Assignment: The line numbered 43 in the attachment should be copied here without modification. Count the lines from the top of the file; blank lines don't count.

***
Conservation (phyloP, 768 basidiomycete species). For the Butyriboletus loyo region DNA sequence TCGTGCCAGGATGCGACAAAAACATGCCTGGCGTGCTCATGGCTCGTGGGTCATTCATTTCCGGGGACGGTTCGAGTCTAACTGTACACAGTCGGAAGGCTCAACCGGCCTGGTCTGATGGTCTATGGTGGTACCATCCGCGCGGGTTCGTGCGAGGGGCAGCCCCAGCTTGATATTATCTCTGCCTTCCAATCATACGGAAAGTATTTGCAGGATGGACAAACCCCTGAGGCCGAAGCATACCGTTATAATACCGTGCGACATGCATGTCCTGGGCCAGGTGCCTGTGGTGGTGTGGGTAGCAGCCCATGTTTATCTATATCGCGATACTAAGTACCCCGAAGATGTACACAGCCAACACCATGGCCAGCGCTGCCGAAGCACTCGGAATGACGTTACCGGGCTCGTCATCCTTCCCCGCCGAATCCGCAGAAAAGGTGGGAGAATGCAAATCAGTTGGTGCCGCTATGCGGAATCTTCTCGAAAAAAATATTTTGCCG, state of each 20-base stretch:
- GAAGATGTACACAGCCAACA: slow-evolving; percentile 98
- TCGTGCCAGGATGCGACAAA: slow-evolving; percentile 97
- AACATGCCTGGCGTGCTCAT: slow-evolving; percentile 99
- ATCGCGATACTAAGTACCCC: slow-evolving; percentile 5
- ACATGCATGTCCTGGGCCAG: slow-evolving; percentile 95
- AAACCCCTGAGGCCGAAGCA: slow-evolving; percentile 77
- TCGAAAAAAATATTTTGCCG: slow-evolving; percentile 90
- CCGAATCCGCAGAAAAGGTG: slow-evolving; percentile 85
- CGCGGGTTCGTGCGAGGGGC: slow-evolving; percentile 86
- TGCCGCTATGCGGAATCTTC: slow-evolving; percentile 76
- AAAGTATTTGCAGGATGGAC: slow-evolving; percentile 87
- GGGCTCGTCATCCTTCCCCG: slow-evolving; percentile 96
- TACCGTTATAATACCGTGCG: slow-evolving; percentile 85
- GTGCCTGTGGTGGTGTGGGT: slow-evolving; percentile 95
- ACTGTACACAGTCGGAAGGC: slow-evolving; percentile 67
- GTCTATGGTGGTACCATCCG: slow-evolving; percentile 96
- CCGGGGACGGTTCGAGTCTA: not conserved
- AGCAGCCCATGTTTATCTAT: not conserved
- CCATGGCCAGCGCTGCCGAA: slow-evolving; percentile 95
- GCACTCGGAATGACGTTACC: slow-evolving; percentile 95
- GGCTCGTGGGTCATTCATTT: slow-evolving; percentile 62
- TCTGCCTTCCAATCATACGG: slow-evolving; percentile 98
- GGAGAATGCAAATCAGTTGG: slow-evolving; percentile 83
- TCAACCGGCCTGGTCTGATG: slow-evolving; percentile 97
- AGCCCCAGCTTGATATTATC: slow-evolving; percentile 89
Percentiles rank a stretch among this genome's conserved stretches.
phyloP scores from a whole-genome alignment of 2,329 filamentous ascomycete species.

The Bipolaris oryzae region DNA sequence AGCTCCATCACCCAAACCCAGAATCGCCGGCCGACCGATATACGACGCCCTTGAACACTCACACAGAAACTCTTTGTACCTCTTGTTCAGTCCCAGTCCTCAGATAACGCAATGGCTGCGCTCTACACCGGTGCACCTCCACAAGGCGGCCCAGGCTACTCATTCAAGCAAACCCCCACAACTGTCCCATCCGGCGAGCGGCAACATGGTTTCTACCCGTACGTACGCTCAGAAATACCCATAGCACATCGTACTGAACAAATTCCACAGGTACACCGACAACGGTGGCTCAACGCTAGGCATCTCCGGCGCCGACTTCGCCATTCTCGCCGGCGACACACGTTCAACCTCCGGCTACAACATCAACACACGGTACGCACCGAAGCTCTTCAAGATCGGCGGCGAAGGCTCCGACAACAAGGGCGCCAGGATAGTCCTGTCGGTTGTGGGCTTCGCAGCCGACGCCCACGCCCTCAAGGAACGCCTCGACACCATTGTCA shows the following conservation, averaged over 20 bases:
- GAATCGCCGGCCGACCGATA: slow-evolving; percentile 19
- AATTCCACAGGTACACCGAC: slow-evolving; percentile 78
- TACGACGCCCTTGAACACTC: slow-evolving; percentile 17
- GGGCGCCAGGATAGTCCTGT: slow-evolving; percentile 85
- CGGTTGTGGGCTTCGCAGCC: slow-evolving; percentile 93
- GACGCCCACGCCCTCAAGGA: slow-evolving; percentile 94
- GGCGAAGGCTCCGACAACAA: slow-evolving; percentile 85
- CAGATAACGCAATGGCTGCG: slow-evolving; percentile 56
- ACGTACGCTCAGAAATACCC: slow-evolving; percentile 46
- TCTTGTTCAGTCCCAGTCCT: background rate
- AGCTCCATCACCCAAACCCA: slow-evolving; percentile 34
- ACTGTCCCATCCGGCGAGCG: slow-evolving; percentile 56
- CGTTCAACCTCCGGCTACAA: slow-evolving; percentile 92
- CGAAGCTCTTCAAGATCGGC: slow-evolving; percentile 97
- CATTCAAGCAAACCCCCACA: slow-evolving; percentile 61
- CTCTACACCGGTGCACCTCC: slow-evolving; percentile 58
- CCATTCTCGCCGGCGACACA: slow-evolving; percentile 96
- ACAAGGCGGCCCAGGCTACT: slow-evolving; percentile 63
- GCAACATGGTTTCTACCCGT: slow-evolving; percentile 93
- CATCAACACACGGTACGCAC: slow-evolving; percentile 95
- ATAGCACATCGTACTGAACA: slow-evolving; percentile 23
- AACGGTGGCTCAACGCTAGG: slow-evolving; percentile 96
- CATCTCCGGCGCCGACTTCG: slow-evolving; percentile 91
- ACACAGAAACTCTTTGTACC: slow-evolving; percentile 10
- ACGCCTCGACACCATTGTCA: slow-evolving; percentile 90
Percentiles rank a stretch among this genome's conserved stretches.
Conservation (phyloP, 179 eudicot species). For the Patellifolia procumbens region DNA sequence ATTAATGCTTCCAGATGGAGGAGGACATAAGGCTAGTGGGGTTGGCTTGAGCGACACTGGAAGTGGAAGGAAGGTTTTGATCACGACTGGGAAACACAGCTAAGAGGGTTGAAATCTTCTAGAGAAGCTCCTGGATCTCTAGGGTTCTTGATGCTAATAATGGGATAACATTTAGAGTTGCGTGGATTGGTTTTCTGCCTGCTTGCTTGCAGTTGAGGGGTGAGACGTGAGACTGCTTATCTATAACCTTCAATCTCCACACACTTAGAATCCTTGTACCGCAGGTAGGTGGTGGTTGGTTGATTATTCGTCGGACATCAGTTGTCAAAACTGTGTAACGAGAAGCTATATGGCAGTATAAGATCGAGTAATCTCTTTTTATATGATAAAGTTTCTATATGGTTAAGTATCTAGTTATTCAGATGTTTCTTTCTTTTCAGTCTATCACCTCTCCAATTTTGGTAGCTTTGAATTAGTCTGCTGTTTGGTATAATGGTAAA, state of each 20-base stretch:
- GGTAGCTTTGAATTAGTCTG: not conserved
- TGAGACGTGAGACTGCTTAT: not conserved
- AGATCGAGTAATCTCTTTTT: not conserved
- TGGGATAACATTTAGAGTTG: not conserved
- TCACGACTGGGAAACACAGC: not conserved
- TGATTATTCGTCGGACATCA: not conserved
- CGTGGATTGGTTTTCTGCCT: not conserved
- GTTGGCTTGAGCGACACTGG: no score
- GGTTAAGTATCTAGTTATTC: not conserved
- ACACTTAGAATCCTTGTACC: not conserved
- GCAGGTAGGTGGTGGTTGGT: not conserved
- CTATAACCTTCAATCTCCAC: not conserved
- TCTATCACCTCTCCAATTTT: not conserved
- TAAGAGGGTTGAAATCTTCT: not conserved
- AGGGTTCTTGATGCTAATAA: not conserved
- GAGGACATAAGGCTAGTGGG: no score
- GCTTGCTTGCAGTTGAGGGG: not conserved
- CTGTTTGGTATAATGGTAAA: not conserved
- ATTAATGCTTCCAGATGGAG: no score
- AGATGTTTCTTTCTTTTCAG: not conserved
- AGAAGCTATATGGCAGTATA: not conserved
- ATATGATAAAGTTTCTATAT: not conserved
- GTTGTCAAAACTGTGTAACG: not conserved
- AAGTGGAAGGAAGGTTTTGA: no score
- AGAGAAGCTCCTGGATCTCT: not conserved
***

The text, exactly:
- CGAAGCTCTTCAAGATCGGC: slow-evolving; percentile 97